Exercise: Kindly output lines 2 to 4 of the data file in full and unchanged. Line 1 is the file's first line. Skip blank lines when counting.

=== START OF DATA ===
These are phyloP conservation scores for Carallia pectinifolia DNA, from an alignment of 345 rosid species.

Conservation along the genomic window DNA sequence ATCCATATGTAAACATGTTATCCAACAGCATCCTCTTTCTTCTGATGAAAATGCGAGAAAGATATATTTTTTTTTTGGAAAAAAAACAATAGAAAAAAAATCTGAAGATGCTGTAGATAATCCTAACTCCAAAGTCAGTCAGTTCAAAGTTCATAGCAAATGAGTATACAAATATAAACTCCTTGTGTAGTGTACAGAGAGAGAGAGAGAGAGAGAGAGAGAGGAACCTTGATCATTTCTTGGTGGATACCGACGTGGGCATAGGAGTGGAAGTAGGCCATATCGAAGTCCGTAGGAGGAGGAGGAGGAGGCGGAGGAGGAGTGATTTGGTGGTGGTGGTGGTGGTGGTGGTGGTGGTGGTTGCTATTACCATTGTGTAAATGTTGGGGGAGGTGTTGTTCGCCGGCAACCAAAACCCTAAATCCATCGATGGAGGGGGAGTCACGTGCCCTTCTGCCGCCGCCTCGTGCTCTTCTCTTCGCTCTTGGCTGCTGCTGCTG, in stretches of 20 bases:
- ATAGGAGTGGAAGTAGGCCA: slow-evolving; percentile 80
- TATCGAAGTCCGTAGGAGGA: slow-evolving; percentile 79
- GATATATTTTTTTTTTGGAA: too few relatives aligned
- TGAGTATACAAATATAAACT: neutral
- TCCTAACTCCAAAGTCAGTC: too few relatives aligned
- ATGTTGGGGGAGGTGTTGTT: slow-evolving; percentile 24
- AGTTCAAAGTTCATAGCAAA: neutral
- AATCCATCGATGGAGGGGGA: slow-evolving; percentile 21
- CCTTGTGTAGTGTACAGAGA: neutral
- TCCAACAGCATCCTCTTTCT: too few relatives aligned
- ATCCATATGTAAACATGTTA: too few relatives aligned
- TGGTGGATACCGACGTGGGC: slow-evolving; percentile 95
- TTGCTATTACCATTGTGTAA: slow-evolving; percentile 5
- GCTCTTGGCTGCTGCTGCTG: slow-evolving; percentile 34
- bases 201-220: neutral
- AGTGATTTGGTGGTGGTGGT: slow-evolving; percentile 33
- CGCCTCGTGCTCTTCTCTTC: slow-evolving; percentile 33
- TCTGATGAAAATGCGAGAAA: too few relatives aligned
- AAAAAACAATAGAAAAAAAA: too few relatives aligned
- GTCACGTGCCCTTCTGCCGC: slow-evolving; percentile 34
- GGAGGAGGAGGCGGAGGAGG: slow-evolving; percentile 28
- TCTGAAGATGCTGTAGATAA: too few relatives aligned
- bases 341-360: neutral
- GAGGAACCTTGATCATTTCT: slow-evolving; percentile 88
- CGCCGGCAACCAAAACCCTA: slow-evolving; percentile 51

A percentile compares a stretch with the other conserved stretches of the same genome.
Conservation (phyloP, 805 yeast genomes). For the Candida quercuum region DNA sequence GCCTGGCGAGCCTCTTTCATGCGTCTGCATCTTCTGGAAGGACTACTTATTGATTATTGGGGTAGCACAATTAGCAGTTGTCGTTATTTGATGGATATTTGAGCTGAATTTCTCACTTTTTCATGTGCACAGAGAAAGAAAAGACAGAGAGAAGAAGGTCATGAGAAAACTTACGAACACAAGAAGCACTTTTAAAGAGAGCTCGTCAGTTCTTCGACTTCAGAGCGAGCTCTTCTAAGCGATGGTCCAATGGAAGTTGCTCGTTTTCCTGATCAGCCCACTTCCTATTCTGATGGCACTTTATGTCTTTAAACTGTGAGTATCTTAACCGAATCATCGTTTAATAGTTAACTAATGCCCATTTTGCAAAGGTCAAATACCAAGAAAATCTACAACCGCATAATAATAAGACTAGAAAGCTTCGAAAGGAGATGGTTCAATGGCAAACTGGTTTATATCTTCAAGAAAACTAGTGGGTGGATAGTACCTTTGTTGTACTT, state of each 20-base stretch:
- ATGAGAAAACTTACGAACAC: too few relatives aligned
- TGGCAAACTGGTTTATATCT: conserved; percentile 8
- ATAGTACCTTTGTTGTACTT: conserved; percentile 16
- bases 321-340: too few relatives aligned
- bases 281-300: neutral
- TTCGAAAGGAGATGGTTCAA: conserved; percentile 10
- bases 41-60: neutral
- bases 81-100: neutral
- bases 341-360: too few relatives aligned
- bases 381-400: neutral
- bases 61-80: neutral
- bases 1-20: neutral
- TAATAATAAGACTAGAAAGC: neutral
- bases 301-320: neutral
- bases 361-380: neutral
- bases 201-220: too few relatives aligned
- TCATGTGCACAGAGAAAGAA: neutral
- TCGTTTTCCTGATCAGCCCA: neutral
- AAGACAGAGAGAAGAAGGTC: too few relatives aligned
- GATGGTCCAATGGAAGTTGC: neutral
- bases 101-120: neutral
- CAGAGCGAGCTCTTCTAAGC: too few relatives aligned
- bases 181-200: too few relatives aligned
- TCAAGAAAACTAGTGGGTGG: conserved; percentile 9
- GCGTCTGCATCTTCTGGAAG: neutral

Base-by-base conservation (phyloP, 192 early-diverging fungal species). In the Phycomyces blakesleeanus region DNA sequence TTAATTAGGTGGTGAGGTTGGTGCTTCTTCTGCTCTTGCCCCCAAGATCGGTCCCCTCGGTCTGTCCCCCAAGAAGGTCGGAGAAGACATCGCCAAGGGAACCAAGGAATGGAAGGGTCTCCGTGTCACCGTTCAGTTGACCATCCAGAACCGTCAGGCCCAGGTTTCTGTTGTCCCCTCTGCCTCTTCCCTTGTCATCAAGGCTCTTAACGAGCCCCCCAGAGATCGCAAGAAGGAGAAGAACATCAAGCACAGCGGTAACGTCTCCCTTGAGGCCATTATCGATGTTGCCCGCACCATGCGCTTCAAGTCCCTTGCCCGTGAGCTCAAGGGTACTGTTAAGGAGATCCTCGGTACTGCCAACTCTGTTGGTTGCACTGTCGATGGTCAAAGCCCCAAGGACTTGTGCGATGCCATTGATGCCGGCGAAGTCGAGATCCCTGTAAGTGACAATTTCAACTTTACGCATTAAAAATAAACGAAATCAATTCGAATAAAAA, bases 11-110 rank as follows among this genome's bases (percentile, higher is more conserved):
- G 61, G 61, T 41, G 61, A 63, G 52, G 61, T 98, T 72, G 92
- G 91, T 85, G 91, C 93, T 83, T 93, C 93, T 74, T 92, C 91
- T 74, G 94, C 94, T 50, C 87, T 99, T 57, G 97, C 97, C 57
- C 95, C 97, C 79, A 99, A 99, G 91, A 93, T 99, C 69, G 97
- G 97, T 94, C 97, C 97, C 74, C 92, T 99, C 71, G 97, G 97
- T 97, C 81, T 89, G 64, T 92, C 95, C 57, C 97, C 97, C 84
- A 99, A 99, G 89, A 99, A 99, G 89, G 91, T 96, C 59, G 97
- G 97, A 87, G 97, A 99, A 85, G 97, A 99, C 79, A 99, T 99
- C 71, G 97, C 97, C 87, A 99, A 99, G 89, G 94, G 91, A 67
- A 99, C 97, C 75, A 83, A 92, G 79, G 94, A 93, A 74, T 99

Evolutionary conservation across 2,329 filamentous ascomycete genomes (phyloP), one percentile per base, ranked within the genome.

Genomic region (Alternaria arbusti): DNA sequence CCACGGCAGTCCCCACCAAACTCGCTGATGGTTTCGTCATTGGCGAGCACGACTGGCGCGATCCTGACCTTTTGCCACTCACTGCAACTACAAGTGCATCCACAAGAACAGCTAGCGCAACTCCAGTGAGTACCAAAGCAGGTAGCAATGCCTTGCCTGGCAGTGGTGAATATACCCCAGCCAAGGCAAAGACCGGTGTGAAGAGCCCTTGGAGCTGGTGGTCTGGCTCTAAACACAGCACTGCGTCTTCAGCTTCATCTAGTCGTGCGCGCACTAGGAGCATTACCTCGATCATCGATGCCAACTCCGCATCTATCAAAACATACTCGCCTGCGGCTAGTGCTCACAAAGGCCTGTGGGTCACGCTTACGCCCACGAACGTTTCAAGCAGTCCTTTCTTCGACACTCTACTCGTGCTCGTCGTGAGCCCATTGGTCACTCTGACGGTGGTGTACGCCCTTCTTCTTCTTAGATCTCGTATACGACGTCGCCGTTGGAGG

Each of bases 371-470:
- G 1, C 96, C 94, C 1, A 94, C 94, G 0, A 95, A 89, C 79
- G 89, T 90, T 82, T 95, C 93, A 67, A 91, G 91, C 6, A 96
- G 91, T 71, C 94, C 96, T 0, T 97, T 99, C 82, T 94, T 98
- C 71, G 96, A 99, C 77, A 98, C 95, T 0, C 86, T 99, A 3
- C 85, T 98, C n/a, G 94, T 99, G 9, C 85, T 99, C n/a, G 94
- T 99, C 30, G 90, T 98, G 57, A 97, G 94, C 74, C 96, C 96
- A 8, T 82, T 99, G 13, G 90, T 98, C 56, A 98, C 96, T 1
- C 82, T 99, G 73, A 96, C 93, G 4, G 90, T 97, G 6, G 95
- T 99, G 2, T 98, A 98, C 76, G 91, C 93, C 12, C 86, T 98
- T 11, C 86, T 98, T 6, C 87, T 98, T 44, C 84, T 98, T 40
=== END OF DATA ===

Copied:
Conservation along the genomic window DNA sequence ATCCATATGTAAACATGTTATCCAACAGCATCCTCTTTCTTCTGATGAAAATGCGAGAAAGATATATTTTTTTTTTGGAAAAAAAACAATAGAAAAAAAATCTGAAGATGCTGTAGATAATCCTAACTCCAAAGTCAGTCAGTTCAAAGTTCATAGCAAATGAGTATACAAATATAAACTCCTTGTGTAGTGTACAGAGAGAGAGAGAGAGAGAGAGAGAGAGGAACCTTGATCATTTCTTGGTGGATACCGACGTGGGCATAGGAGTGGAAGTAGGCCATATCGAAGTCCGTAGGAGGAGGAGGAGGAGGCGGAGGAGGAGTGATTTGGTGGTGGTGGTGGTGGTGGTGGTGGTGGTGGTTGCTATTACCATTGTGTAAATGTTGGGGGAGGTGTTGTTCGCCGGCAACCAAAACCCTAAATCCATCGATGGAGGGGGAGTCACGTGCCCTTCTGCCGCCGCCTCGTGCTCTTCTCTTCGCTCTTGGCTGCTGCTGCTG, in stretches of 20 bases:
- ATAGGAGTGGAAGTAGGCCA: slow-evolving; percentile 80
- TATCGAAGTCCGTAGGAGGA: slow-evolving; percentile 79